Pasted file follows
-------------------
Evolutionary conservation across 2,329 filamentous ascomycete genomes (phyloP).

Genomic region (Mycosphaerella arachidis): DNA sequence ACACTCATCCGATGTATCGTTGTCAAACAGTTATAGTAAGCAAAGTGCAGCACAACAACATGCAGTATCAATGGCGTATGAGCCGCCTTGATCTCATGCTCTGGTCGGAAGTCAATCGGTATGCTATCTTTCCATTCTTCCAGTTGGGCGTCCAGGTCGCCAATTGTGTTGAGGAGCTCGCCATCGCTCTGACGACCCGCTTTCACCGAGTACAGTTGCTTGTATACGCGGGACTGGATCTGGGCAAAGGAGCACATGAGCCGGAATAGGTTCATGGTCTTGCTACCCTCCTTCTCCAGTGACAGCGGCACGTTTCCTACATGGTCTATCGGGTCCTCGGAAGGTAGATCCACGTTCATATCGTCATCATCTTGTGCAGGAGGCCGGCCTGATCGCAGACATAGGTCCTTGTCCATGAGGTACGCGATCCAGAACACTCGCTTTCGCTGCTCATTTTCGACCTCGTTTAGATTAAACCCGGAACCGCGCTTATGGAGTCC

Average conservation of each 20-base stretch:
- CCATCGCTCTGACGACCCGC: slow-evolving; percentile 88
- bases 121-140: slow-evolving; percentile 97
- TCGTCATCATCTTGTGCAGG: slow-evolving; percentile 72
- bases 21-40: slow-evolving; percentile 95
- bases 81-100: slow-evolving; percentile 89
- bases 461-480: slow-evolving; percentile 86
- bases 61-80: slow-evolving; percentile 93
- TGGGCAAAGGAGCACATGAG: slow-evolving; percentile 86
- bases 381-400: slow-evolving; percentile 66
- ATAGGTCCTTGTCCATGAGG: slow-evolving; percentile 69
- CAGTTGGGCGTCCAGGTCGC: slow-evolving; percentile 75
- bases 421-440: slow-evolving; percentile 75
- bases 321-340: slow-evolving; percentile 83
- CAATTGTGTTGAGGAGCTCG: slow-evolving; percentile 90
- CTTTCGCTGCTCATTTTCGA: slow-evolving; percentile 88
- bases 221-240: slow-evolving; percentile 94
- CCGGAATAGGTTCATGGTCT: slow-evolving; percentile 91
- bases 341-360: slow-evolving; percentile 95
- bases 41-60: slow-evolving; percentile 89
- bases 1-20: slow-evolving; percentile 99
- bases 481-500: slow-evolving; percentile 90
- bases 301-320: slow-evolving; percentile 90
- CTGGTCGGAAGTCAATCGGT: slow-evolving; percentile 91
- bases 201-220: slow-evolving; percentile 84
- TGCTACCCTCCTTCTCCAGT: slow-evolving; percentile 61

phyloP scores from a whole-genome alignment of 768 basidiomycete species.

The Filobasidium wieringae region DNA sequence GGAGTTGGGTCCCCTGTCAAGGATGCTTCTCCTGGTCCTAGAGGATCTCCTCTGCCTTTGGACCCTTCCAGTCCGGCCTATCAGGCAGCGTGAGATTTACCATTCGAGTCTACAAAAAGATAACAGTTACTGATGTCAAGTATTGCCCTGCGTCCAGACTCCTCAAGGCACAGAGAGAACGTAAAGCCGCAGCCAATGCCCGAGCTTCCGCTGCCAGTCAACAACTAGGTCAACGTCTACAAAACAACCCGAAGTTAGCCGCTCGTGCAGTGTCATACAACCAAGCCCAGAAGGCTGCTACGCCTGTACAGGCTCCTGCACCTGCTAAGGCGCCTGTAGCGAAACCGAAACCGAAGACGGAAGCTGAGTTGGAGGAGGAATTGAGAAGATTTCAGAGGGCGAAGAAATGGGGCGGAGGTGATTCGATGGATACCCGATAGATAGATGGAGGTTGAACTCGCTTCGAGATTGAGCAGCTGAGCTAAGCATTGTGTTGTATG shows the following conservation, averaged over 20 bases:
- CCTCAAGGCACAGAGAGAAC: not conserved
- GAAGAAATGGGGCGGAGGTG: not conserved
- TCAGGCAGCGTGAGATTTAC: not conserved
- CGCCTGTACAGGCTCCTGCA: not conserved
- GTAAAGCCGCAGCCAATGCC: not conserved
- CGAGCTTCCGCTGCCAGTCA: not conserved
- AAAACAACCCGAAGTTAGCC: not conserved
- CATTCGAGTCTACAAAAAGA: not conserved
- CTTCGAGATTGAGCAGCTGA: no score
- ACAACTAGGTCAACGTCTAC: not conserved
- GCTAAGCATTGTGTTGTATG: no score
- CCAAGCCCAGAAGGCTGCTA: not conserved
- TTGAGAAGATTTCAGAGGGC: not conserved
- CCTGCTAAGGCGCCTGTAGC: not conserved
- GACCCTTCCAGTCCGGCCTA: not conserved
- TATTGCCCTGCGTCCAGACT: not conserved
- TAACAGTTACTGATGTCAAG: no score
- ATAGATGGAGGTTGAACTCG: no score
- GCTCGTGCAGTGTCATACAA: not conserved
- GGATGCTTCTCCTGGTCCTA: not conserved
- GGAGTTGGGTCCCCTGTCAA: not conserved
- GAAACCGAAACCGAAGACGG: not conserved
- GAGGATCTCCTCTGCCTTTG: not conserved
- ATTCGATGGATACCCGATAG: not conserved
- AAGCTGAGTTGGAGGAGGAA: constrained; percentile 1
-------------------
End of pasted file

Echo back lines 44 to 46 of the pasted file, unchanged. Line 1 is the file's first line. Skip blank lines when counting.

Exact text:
- CCTGCTAAGGCGCCTGTAGC: not conserved
- GACCCTTCCAGTCCGGCCTA: not conserved
- TATTGCCCTGCGTCCAGACT: not conserved